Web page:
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Push to privatize Lambert fails to take off

Terminal 2 at St. Louis Lambert International Airport [Jim Erickson photo]

The dream of a privately owned and operated regional airport in St. Louis evaporated a few days before Christmas.

St. Louis Mayor Lyda Krewson announced on Friday, Dec. 20 that she no longer supported efforts to privatize Lambert International Airport. The announcement came suddenly and was an apparent shock to privatization advocates and relief to opponents.

“Today, I have asked my representative not to support or vote to approve the issuance of the Request for Proposals,” Krewson wrote in a letter to the airport working group. “… I have been listening closely to residents, business leaders, and other elected officials. They have expressed serious concerns and trepidation about the process, and about the possibility that a private entity might operate the airport.”

Pressure had been mounting on Krewson over the past several weeks coming from multiple angles including fellow city leaders, elected officials in St. Louis County, prominent business owners and the media.

St. Louis County Council Chairman Ernie Trakas [R-District 6] had been an outspoken critic of the process and the consulting group tasked by Krewson to examine the possibility of privatization.

On Friday, Trakas was quick to celebrate an apparent victory.

“This what can be accomplished when citizens [and] their elected reps refuse to lay down on important issues, but instead speak truth to power,” Trakas via his twitter account on Dec. 20.

In addition to voicing his concerns and critiques through the press and via social media, Trakas also led efforts to pass a recent resolution by the St. Louis County Council calling for more transparency in the study of potential privatization.

Terminal 1 [St. Louis Lambert International Airport photo]

“This is a regional asset that will affect tens of millions of people in the region,” Trakas told reporters after the council’s Nov. 5 meeting. “So, the idea that somehow that should be considered for privatization by a cabal of paid consultants who will gain if privatization goes forward is at [the] heart [of the issue].”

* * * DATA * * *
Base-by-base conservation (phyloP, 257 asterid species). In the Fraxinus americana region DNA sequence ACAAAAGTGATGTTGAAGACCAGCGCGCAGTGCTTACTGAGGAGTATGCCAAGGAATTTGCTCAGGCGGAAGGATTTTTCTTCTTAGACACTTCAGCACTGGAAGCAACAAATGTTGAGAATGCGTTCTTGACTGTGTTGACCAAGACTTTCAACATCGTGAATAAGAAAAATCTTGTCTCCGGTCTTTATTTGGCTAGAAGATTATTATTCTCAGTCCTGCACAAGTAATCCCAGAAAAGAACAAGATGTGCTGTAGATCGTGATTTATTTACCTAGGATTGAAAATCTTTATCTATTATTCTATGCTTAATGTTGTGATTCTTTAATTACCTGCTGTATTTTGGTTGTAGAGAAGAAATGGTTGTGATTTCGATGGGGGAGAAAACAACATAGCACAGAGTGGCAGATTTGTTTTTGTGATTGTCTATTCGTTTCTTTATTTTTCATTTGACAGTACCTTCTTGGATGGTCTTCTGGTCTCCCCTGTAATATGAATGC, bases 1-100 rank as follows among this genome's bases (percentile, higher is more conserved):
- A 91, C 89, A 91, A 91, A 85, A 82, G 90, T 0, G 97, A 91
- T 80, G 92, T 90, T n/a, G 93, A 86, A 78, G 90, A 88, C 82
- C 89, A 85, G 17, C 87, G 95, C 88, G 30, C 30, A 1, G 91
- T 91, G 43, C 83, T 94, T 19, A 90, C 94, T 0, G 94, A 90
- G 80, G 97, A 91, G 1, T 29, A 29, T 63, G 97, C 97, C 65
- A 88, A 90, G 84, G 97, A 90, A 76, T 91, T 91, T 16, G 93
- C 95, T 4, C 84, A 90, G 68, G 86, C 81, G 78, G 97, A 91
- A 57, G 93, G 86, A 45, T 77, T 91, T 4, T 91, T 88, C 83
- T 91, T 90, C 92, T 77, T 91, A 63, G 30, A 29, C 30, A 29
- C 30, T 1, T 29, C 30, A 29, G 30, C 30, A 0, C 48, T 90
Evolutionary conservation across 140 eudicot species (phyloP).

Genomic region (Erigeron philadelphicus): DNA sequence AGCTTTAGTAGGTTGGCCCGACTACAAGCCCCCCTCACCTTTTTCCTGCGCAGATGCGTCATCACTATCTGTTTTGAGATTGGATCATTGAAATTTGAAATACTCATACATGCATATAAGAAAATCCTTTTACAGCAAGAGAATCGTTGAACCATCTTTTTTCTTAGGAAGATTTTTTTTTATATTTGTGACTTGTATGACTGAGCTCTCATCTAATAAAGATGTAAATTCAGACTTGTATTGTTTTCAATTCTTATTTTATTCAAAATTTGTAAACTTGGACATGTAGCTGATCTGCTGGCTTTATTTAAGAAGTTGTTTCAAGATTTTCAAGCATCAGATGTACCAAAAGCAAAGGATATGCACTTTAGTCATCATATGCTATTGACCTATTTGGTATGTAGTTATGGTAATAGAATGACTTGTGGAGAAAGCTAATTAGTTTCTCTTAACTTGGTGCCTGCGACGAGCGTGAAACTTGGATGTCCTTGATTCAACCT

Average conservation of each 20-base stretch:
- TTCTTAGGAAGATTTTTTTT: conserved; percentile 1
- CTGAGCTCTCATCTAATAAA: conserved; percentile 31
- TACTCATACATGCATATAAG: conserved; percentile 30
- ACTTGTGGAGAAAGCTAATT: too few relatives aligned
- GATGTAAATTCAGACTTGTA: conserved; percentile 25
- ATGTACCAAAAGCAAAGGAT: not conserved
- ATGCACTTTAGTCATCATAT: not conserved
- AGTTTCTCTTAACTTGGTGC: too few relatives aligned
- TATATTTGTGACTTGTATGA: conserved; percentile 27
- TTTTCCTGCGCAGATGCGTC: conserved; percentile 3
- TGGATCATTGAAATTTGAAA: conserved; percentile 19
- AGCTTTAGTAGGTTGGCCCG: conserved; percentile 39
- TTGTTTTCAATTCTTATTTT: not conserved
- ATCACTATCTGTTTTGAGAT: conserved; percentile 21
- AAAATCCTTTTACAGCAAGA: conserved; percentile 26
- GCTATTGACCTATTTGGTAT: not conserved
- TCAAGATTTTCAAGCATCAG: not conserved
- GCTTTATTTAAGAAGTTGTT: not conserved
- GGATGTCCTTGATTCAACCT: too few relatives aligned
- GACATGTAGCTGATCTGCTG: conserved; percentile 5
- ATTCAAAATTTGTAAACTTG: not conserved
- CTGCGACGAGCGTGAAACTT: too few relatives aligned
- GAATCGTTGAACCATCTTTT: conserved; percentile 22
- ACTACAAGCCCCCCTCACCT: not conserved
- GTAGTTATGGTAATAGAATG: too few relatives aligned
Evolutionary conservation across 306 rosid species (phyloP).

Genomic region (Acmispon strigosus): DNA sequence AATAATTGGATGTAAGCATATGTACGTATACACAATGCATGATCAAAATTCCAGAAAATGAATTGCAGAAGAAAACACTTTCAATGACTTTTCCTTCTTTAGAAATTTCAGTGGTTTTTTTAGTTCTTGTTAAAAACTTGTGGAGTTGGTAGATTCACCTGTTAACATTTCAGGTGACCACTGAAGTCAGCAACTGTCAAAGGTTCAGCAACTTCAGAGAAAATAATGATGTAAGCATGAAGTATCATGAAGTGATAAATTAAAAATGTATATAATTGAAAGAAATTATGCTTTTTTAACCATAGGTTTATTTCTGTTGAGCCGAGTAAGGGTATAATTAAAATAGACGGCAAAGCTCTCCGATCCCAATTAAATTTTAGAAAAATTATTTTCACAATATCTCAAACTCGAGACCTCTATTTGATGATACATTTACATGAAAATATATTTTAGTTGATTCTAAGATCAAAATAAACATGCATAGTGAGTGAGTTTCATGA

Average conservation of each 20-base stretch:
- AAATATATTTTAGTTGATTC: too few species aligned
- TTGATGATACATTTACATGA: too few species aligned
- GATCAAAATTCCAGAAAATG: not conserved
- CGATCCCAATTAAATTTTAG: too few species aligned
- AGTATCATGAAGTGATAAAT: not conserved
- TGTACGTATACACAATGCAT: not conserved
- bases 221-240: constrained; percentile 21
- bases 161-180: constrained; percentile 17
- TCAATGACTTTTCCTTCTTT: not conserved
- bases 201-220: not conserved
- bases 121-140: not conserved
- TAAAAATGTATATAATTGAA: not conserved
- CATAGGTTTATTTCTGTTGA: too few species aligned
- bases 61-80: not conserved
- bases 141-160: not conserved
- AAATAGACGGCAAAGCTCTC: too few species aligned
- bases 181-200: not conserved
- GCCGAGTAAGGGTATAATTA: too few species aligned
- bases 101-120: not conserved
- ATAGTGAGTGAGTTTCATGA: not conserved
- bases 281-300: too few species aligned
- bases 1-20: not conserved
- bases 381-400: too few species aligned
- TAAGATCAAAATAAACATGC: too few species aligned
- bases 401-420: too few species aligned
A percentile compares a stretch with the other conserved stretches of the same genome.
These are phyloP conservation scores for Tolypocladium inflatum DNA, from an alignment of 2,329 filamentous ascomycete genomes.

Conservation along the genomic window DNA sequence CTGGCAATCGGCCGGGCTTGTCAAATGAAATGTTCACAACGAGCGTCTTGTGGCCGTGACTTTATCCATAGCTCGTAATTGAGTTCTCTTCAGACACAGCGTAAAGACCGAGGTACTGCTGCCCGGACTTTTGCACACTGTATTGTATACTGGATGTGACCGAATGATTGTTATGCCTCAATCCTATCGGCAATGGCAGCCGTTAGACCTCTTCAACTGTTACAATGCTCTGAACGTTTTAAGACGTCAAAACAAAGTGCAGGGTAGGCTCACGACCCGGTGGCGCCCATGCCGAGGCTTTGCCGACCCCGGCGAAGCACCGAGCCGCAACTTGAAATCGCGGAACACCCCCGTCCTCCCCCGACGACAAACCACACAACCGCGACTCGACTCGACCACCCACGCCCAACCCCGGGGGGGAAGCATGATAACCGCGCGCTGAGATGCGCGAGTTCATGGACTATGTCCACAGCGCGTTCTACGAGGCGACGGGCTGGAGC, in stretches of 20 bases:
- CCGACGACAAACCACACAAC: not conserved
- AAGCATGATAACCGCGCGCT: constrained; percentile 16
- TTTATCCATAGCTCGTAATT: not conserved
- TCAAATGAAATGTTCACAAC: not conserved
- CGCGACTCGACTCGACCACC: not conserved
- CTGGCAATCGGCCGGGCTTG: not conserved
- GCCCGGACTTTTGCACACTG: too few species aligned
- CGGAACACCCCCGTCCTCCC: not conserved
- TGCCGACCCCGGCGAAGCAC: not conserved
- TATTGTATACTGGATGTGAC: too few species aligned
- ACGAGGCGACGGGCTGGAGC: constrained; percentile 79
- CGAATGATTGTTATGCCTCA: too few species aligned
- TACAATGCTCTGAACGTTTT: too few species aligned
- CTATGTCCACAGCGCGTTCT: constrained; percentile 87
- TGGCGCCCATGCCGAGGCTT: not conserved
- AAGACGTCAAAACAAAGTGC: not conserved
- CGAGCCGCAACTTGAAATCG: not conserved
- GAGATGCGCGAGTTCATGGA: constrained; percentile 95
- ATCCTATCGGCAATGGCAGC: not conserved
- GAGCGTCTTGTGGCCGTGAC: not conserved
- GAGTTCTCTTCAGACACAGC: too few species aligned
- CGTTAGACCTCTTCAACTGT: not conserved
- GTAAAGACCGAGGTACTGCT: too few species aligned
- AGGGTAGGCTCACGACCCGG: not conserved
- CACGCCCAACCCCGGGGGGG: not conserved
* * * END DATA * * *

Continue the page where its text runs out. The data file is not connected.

The paid consultants that Trakas was referring to were part of The Airport Working group charged by Krewson to explore the merits and obstacles toward privatization. Despite repeated assertions by members of the group that all meeting minutes and relevant documents were being placed online [via the website www.fly314.com] serious concerns lingered.

The Post-Dispatch filed several Sunshine requests over the past many weeks seeking additional information from the group. As reported by Pulitzer Prize-winning columnist Tony Messenger, those requests were stalled by city officials.

It’s not clear if city officials violated state law in their handling of those requests, but what is clear is that reporting on them only added fuel to the fire that by now was raging against the privatization push. Accusations of political cronyism and corruption were no longer contained to whispers and it’s likely Krewson could see the political winds blowing clearly in one direction.

If the process towards privatization had been successful, Lambert would have been the nation’s first privately run public airport. As Krewson noted in her letter, “being ‘first’ at anything brings inherent risks and skepticism.”

What’s next for the future of Lambert is sure to be one of the most discussed and debated topics of 2020.

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